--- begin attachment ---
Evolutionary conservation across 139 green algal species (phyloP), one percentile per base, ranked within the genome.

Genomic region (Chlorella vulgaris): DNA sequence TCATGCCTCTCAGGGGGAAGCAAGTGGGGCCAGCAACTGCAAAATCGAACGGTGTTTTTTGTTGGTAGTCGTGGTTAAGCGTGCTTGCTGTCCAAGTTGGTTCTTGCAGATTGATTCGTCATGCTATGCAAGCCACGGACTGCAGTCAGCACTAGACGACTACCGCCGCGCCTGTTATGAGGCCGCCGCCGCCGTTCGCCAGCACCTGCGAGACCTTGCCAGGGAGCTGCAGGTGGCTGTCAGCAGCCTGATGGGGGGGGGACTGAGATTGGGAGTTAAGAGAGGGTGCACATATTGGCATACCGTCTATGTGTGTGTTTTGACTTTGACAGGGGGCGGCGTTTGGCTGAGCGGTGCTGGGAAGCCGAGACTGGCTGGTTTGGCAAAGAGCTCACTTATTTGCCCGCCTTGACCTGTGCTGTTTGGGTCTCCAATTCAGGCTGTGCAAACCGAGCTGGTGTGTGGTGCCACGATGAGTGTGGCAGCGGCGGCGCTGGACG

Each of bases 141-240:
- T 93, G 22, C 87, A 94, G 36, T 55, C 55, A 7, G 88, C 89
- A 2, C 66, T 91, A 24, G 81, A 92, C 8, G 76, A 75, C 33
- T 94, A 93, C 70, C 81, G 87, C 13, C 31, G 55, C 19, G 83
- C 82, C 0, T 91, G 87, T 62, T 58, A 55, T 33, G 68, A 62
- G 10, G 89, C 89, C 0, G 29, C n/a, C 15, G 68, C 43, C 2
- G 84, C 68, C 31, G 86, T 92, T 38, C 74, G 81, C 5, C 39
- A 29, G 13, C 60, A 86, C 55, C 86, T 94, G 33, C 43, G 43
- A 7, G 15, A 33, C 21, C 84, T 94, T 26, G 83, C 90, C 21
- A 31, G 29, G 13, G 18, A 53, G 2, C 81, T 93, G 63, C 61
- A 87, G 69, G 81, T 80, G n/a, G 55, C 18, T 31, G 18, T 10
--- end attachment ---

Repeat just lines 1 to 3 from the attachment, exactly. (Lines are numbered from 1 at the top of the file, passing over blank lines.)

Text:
Evolutionary conservation across 139 green algal species (phyloP), one percentile per base, ranked within the genome.

Genomic region (Chlorella vulgaris): DNA sequence TCATGCCTCTCAGGGGGAAGCAAGTGGGGCCAGCAACTGCAAAATCGAACGGTGTTTTTTGTTGGTAGTCGTGGTTAAGCGTGCTTGCTGTCCAAGTTGGTTCTTGCAGATTGATTCGTCATGCTATGCAAGCCACGGACTGCAGTCAGCACTAGACGACTACCGCCGCGCCTGTTATGAGGCCGCCGCCGCCGTTCGCCAGCACCTGCGAGACCTTGCCAGGGAGCTGCAGGTGGCTGTCAGCAGCCTGATGGGGGGGGGACTGAGATTGGGAGTTAAGAGAGGGTGCACATATTGGCATACCGTCTATGTGTGTGTTTTGACTTTGACAGGGGGCGGCGTTTGGCTGAGCGGTGCTGGGAAGCCGAGACTGGCTGGTTTGGCAAAGAGCTCACTTATTTGCCCGCCTTGACCTGTGCTGTTTGGGTCTCCAATTCAGGCTGTGCAAACCGAGCTGGTGTGTGGTGCCACGATGAGTGTGGCAGCGGCGGCGCTGGACG

Each of bases 141-240: